In the warmer months of the year the stone garden in Lady Anne’s Garden is home to a wonderful display of tender succulents in pots. Visitors often ask questions regarding the very structural and unusual Aeonium arboreum 'Atropurpureum', one of the most frequent being; "how can I get my single-stemmed aeonium to branch out like yours?"
I tell them that we just prune it… I remove the top growth of the dominant stem (leader) in order to stimulate growth of lateral buds. It’s just like pinching out your summer bedding plants to make them bushier.
Learn how to prune your aeonium
• During the growing season when the aeonium is about 15-20cm (6-8in) tall, you will need to remove some of the leaves and the growth bud at the very centre of the rosette to stimulate the plant to branch out.
• Gently peel up to 10 leaves away until you are left with a circular, bare patch about 1cm (½in) diameter in the centre.
• The original bare patch will form a scab. You will begin to notice little buds forming around the scab and as time goes on they will develop in to small rosettes. As they develop and become larger they will form new branches.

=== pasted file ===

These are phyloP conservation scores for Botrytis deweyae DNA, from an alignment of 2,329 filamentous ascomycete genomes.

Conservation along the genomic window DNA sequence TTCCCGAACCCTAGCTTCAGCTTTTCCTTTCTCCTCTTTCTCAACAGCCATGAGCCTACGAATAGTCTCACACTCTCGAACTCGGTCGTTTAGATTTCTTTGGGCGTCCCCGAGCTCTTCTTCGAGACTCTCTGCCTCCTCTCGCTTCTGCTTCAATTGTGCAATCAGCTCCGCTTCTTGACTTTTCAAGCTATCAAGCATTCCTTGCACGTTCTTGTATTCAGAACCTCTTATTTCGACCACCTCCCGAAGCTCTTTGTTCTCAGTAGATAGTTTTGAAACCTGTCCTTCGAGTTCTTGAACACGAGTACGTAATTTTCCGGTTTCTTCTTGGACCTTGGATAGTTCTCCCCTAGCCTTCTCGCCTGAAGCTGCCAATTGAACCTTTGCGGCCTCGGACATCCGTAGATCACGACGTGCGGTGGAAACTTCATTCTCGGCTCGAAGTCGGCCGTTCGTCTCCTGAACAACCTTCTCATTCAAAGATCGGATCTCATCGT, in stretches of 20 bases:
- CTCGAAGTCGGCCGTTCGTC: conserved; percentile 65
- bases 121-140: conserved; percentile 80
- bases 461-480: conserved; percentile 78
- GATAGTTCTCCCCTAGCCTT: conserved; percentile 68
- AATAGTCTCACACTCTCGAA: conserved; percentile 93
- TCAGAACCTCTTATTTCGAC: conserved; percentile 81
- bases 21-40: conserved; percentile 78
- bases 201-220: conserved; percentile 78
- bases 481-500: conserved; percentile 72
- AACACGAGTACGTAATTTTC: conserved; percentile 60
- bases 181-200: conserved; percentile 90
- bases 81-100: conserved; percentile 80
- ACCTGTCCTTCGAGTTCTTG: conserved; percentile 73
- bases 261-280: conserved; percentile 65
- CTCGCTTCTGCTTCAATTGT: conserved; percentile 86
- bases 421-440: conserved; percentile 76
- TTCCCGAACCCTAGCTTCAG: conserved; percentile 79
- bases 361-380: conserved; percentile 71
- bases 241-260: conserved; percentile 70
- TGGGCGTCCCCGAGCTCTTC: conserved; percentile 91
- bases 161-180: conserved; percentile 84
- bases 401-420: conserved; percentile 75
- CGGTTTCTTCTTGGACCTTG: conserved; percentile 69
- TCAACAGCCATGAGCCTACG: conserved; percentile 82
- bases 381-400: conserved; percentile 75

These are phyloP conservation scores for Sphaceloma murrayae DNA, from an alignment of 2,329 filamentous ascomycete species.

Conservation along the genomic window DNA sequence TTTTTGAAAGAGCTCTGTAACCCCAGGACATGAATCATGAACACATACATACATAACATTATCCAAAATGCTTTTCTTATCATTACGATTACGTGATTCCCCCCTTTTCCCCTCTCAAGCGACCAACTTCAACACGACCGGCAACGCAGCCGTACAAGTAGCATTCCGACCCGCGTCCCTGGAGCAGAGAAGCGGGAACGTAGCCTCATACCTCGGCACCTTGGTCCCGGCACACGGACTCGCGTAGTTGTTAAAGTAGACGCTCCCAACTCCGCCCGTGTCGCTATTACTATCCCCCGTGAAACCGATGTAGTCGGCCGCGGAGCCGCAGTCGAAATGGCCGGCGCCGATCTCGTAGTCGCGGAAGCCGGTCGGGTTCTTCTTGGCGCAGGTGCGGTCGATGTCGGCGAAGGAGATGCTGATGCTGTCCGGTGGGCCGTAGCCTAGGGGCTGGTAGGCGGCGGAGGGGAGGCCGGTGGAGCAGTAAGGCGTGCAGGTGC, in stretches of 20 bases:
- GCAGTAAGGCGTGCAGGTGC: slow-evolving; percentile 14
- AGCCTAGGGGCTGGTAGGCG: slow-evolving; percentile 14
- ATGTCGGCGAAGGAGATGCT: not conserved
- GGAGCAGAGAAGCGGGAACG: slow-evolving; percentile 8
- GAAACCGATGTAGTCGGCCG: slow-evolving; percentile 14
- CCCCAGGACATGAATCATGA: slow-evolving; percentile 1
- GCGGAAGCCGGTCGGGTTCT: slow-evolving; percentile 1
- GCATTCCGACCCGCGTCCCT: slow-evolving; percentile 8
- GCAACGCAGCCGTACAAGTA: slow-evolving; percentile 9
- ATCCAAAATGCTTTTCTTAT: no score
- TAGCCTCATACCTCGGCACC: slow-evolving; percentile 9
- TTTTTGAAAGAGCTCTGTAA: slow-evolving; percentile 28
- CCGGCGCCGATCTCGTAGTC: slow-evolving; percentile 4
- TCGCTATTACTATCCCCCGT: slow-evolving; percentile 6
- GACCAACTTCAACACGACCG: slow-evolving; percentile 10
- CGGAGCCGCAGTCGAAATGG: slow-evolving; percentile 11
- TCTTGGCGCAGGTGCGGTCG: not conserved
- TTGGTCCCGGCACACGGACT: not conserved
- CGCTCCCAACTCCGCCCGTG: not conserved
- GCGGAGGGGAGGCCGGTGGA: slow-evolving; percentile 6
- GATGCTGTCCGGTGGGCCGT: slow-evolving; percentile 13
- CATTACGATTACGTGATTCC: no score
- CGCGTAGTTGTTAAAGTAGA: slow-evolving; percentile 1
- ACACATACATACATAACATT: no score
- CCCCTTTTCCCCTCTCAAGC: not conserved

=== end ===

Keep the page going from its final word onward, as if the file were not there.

These new branches eventually become more apparent as the old leaves from the new rosettes dry and fall off at their bases over time. This is quite natural and just the continual growth of the plant - whether it has 1 or 5 branches. The stems show little scars where the leaves were once attached and I think that these give an interesting texture to the plant.
Aeonium arboreum 'Atropurpureum' and Aeonium 'Zwartkop' AGM are tender succulents and will need a bright, frost-free environment over the colder months. Use a sharply-drained soil and watch out for vine weevil grubs. As the plants get bigger they can get top heavy and tricky to move around so be careful not to snap them. Place them back out in your garden during the summer months and show off your handy work.
Cacti and Succulents